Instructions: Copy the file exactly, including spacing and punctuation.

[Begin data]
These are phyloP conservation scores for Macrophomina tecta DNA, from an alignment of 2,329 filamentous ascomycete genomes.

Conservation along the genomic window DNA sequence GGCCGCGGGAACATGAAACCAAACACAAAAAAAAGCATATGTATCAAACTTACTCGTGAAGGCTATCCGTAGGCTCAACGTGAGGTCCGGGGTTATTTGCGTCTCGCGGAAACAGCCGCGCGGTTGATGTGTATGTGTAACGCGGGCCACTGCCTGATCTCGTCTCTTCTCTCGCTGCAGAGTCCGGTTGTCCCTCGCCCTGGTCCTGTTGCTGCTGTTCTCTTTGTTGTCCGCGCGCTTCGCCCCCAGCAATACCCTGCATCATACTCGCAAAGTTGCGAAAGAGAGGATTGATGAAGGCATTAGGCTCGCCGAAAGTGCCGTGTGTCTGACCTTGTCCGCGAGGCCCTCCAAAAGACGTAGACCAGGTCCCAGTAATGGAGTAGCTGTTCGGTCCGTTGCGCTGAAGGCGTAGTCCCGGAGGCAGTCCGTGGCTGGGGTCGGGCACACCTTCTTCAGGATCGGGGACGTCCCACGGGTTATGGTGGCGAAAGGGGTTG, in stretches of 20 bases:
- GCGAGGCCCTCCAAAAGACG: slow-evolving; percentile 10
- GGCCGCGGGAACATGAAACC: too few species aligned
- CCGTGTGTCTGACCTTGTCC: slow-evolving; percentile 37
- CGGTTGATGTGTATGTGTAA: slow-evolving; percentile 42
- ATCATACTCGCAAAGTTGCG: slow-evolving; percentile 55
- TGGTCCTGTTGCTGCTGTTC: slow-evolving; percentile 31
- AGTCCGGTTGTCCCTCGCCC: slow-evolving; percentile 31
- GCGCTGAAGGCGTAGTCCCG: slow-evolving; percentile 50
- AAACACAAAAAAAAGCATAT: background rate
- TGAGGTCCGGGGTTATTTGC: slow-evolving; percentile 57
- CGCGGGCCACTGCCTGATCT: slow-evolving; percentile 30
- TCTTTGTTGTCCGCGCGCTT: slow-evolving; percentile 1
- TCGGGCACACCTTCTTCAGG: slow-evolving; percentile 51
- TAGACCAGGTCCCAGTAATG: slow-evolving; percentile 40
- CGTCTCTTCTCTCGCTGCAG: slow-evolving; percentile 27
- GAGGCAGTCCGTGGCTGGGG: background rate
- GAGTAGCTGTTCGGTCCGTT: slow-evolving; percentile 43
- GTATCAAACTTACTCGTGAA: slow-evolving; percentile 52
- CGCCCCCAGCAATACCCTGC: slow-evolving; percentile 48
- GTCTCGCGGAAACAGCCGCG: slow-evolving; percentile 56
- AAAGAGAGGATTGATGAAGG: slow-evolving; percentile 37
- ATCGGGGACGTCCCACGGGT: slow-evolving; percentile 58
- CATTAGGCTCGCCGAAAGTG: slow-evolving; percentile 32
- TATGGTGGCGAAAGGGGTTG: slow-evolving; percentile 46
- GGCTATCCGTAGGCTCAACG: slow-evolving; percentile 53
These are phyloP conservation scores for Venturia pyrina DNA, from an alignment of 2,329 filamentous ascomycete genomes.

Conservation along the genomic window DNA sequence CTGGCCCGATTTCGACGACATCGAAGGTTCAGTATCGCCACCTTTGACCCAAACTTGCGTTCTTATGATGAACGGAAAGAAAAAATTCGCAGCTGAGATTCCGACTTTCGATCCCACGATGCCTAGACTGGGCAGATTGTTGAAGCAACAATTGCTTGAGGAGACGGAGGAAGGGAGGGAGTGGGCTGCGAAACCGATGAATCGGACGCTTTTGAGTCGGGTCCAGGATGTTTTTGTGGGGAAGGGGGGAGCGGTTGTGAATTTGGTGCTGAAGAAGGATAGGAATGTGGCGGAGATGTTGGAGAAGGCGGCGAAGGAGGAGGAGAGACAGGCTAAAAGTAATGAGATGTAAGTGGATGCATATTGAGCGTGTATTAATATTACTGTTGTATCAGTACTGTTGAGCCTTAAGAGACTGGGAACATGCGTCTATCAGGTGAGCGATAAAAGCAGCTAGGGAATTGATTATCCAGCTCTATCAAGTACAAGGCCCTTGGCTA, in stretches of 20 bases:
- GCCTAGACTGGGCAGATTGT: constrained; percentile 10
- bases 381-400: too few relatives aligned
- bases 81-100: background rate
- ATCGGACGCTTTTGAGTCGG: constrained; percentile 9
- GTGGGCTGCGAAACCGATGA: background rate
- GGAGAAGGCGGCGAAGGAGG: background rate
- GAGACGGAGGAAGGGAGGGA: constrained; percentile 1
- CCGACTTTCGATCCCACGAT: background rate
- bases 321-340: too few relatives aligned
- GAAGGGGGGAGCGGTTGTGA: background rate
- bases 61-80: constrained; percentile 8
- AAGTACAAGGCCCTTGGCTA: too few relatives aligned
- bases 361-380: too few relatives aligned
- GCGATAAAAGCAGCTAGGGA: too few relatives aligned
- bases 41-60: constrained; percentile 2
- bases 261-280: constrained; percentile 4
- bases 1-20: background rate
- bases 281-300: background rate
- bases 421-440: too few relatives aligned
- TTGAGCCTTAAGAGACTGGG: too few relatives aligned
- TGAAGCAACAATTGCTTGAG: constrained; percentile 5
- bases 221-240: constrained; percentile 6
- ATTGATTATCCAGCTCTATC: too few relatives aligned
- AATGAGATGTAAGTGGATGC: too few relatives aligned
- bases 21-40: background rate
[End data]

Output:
These are phyloP conservation scores for Macrophomina tecta DNA, from an alignment of 2,329 filamentous ascomycete genomes.

Conservation along the genomic window DNA sequence GGCCGCGGGAACATGAAACCAAACACAAAAAAAAGCATATGTATCAAACTTACTCGTGAAGGCTATCCGTAGGCTCAACGTGAGGTCCGGGGTTATTTGCGTCTCGCGGAAACAGCCGCGCGGTTGATGTGTATGTGTAACGCGGGCCACTGCCTGATCTCGTCTCTTCTCTCGCTGCAGAGTCCGGTTGTCCCTCGCCCTGGTCCTGTTGCTGCTGTTCTCTTTGTTGTCCGCGCGCTTCGCCCCCAGCAATACCCTGCATCATACTCGCAAAGTTGCGAAAGAGAGGATTGATGAAGGCATTAGGCTCGCCGAAAGTGCCGTGTGTCTGACCTTGTCCGCGAGGCCCTCCAAAAGACGTAGACCAGGTCCCAGTAATGGAGTAGCTGTTCGGTCCGTTGCGCTGAAGGCGTAGTCCCGGAGGCAGTCCGTGGCTGGGGTCGGGCACACCTTCTTCAGGATCGGGGACGTCCCACGGGTTATGGTGGCGAAAGGGGTTG, in stretches of 20 bases:
- GCGAGGCCCTCCAAAAGACG: slow-evolving; percentile 10
- GGCCGCGGGAACATGAAACC: too few species aligned
- CCGTGTGTCTGACCTTGTCC: slow-evolving; percentile 37
- CGGTTGATGTGTATGTGTAA: slow-evolving; percentile 42
- ATCATACTCGCAAAGTTGCG: slow-evolving; percentile 55
- TGGTCCTGTTGCTGCTGTTC: slow-evolving; percentile 31
- AGTCCGGTTGTCCCTCGCCC: slow-evolving; percentile 31
- GCGCTGAAGGCGTAGTCCCG: slow-evolving; percentile 50
- AAACACAAAAAAAAGCATAT: background rate
- TGAGGTCCGGGGTTATTTGC: slow-evolving; percentile 57
- CGCGGGCCACTGCCTGATCT: slow-evolving; percentile 30
- TCTTTGTTGTCCGCGCGCTT: slow-evolving; percentile 1
- TCGGGCACACCTTCTTCAGG: slow-evolving; percentile 51
- TAGACCAGGTCCCAGTAATG: slow-evolving; percentile 40
- CGTCTCTTCTCTCGCTGCAG: slow-evolving; percentile 27
- GAGGCAGTCCGTGGCTGGGG: background rate
- GAGTAGCTGTTCGGTCCGTT: slow-evolving; percentile 43
- GTATCAAACTTACTCGTGAA: slow-evolving; percentile 52
- CGCCCCCAGCAATACCCTGC: slow-evolving; percentile 48
- GTCTCGCGGAAACAGCCGCG: slow-evolving; percentile 56
- AAAGAGAGGATTGATGAAGG: slow-evolving; percentile 37
- ATCGGGGACGTCCCACGGGT: slow-evolving; percentile 58
- CATTAGGCTCGCCGAAAGTG: slow-evolving; percentile 32
- TATGGTGGCGAAAGGGGTTG: slow-evolving; percentile 46
- GGCTATCCGTAGGCTCAACG: slow-evolving; percentile 53
These are phyloP conservation scores for Venturia pyrina DNA, from an alignment of 2,329 filamentous ascomycete genomes.

Conservation along the genomic window DNA sequence CTGGCCCGATTTCGACGACATCGAAGGTTCAGTATCGCCACCTTTGACCCAAACTTGCGTTCTTATGATGAACGGAAAGAAAAAATTCGCAGCTGAGATTCCGACTTTCGATCCCACGATGCCTAGACTGGGCAGATTGTTGAAGCAACAATTGCTTGAGGAGACGGAGGAAGGGAGGGAGTGGGCTGCGAAACCGATGAATCGGACGCTTTTGAGTCGGGTCCAGGATGTTTTTGTGGGGAAGGGGGGAGCGGTTGTGAATTTGGTGCTGAAGAAGGATAGGAATGTGGCGGAGATGTTGGAGAAGGCGGCGAAGGAGGAGGAGAGACAGGCTAAAAGTAATGAGATGTAAGTGGATGCATATTGAGCGTGTATTAATATTACTGTTGTATCAGTACTGTTGAGCCTTAAGAGACTGGGAACATGCGTCTATCAGGTGAGCGATAAAAGCAGCTAGGGAATTGATTATCCAGCTCTATCAAGTACAAGGCCCTTGGCTA, in stretches of 20 bases:
- GCCTAGACTGGGCAGATTGT: constrained; percentile 10
- bases 381-400: too few relatives aligned
- bases 81-100: background rate
- ATCGGACGCTTTTGAGTCGG: constrained; percentile 9
- GTGGGCTGCGAAACCGATGA: background rate
- GGAGAAGGCGGCGAAGGAGG: background rate
- GAGACGGAGGAAGGGAGGGA: constrained; percentile 1
- CCGACTTTCGATCCCACGAT: background rate
- bases 321-340: too few relatives aligned
- GAAGGGGGGAGCGGTTGTGA: background rate
- bases 61-80: constrained; percentile 8
- AAGTACAAGGCCCTTGGCTA: too few relatives aligned
- bases 361-380: too few relatives aligned
- GCGATAAAAGCAGCTAGGGA: too few relatives aligned
- bases 41-60: constrained; percentile 2
- bases 261-280: constrained; percentile 4
- bases 1-20: background rate
- bases 281-300: background rate
- bases 421-440: too few relatives aligned
- TTGAGCCTTAAGAGACTGGG: too few relatives aligned
- TGAAGCAACAATTGCTTGAG: constrained; percentile 5
- bases 221-240: constrained; percentile 6
- ATTGATTATCCAGCTCTATC: too few relatives aligned
- AATGAGATGTAAGTGGATGC: too few relatives aligned
- bases 21-40: background rate